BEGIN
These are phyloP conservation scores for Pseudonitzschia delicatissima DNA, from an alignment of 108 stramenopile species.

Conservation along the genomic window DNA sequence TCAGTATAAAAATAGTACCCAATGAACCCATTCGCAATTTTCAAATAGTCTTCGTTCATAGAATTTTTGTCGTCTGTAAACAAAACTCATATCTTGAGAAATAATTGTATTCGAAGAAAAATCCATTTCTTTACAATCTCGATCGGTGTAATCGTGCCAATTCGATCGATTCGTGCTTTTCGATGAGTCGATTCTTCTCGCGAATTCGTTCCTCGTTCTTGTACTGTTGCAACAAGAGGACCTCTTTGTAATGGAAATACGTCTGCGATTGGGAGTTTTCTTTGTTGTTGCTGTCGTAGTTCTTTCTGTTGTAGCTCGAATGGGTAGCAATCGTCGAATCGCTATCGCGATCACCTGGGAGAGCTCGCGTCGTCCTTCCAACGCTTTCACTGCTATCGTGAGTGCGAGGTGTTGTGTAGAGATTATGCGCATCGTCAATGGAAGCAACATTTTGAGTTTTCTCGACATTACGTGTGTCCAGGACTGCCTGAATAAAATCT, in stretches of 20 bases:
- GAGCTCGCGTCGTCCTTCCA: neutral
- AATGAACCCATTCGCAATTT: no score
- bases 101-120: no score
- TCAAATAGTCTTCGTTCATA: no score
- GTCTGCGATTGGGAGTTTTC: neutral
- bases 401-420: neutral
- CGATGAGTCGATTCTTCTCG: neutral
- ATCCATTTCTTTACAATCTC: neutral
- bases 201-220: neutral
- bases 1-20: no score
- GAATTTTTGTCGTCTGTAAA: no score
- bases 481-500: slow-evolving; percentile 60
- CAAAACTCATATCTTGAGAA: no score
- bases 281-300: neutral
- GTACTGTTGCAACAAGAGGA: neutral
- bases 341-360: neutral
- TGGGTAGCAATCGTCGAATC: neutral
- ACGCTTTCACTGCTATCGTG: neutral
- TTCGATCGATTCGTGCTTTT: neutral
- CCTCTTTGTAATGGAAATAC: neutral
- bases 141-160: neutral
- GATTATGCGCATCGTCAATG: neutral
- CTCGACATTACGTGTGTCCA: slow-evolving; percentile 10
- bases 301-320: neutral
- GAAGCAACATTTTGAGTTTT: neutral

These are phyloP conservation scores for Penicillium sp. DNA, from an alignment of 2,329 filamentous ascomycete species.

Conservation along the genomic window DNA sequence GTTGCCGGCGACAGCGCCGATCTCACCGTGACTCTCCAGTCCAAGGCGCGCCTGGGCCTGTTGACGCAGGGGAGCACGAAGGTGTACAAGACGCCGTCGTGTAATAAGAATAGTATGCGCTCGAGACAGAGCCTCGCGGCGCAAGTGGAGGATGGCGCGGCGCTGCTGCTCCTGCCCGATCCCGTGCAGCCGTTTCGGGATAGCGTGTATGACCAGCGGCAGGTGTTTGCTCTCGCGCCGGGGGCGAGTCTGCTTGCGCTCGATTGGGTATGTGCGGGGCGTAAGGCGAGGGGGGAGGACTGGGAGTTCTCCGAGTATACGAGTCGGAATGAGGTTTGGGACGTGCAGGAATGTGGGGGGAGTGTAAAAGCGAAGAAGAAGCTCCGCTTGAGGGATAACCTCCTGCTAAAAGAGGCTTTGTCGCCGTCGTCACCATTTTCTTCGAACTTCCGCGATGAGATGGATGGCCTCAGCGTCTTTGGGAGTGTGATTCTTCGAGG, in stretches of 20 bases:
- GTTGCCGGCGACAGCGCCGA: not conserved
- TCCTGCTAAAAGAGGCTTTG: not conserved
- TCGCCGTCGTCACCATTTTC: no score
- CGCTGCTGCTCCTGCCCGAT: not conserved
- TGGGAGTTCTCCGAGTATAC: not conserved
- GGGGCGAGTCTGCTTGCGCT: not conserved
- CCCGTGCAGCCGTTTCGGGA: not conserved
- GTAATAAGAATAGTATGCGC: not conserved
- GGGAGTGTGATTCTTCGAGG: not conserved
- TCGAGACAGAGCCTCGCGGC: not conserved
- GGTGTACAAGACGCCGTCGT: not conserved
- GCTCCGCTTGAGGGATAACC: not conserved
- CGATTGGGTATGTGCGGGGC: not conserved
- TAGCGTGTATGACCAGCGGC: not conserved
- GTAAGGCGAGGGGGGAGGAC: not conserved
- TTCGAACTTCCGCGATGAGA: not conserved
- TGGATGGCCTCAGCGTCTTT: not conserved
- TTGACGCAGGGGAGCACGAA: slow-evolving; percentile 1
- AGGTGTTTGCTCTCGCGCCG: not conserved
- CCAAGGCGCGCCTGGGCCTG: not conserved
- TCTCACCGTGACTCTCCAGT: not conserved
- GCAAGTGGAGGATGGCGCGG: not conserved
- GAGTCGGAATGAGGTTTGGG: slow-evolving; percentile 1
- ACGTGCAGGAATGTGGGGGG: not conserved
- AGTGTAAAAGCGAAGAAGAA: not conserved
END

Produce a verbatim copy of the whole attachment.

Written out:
These are phyloP conservation scores for Pseudonitzschia delicatissima DNA, from an alignment of 108 stramenopile species.

Conservation along the genomic window DNA sequence TCAGTATAAAAATAGTACCCAATGAACCCATTCGCAATTTTCAAATAGTCTTCGTTCATAGAATTTTTGTCGTCTGTAAACAAAACTCATATCTTGAGAAATAATTGTATTCGAAGAAAAATCCATTTCTTTACAATCTCGATCGGTGTAATCGTGCCAATTCGATCGATTCGTGCTTTTCGATGAGTCGATTCTTCTCGCGAATTCGTTCCTCGTTCTTGTACTGTTGCAACAAGAGGACCTCTTTGTAATGGAAATACGTCTGCGATTGGGAGTTTTCTTTGTTGTTGCTGTCGTAGTTCTTTCTGTTGTAGCTCGAATGGGTAGCAATCGTCGAATCGCTATCGCGATCACCTGGGAGAGCTCGCGTCGTCCTTCCAACGCTTTCACTGCTATCGTGAGTGCGAGGTGTTGTGTAGAGATTATGCGCATCGTCAATGGAAGCAACATTTTGAGTTTTCTCGACATTACGTGTGTCCAGGACTGCCTGAATAAAATCT, in stretches of 20 bases:
- GAGCTCGCGTCGTCCTTCCA: neutral
- AATGAACCCATTCGCAATTT: no score
- bases 101-120: no score
- TCAAATAGTCTTCGTTCATA: no score
- GTCTGCGATTGGGAGTTTTC: neutral
- bases 401-420: neutral
- CGATGAGTCGATTCTTCTCG: neutral
- ATCCATTTCTTTACAATCTC: neutral
- bases 201-220: neutral
- bases 1-20: no score
- GAATTTTTGTCGTCTGTAAA: no score
- bases 481-500: slow-evolving; percentile 60
- CAAAACTCATATCTTGAGAA: no score
- bases 281-300: neutral
- GTACTGTTGCAACAAGAGGA: neutral
- bases 341-360: neutral
- TGGGTAGCAATCGTCGAATC: neutral
- ACGCTTTCACTGCTATCGTG: neutral
- TTCGATCGATTCGTGCTTTT: neutral
- CCTCTTTGTAATGGAAATAC: neutral
- bases 141-160: neutral
- GATTATGCGCATCGTCAATG: neutral
- CTCGACATTACGTGTGTCCA: slow-evolving; percentile 10
- bases 301-320: neutral
- GAAGCAACATTTTGAGTTTT: neutral

These are phyloP conservation scores for Penicillium sp. DNA, from an alignment of 2,329 filamentous ascomycete species.

Conservation along the genomic window DNA sequence GTTGCCGGCGACAGCGCCGATCTCACCGTGACTCTCCAGTCCAAGGCGCGCCTGGGCCTGTTGACGCAGGGGAGCACGAAGGTGTACAAGACGCCGTCGTGTAATAAGAATAGTATGCGCTCGAGACAGAGCCTCGCGGCGCAAGTGGAGGATGGCGCGGCGCTGCTGCTCCTGCCCGATCCCGTGCAGCCGTTTCGGGATAGCGTGTATGACCAGCGGCAGGTGTTTGCTCTCGCGCCGGGGGCGAGTCTGCTTGCGCTCGATTGGGTATGTGCGGGGCGTAAGGCGAGGGGGGAGGACTGGGAGTTCTCCGAGTATACGAGTCGGAATGAGGTTTGGGACGTGCAGGAATGTGGGGGGAGTGTAAAAGCGAAGAAGAAGCTCCGCTTGAGGGATAACCTCCTGCTAAAAGAGGCTTTGTCGCCGTCGTCACCATTTTCTTCGAACTTCCGCGATGAGATGGATGGCCTCAGCGTCTTTGGGAGTGTGATTCTTCGAGG, in stretches of 20 bases:
- GTTGCCGGCGACAGCGCCGA: not conserved
- TCCTGCTAAAAGAGGCTTTG: not conserved
- TCGCCGTCGTCACCATTTTC: no score
- CGCTGCTGCTCCTGCCCGAT: not conserved
- TGGGAGTTCTCCGAGTATAC: not conserved
- GGGGCGAGTCTGCTTGCGCT: not conserved
- CCCGTGCAGCCGTTTCGGGA: not conserved
- GTAATAAGAATAGTATGCGC: not conserved
- GGGAGTGTGATTCTTCGAGG: not conserved
- TCGAGACAGAGCCTCGCGGC: not conserved
- GGTGTACAAGACGCCGTCGT: not conserved
- GCTCCGCTTGAGGGATAACC: not conserved
- CGATTGGGTATGTGCGGGGC: not conserved
- TAGCGTGTATGACCAGCGGC: not conserved
- GTAAGGCGAGGGGGGAGGAC: not conserved
- TTCGAACTTCCGCGATGAGA: not conserved
- TGGATGGCCTCAGCGTCTTT: not conserved
- TTGACGCAGGGGAGCACGAA: slow-evolving; percentile 1
- AGGTGTTTGCTCTCGCGCCG: not conserved
- CCAAGGCGCGCCTGGGCCTG: not conserved
- TCTCACCGTGACTCTCCAGT: not conserved
- GCAAGTGGAGGATGGCGCGG: not conserved
- GAGTCGGAATGAGGTTTGGG: slow-evolving; percentile 1
- ACGTGCAGGAATGTGGGGGG: not conserved
- AGTGTAAAAGCGAAGAAGAA: not conserved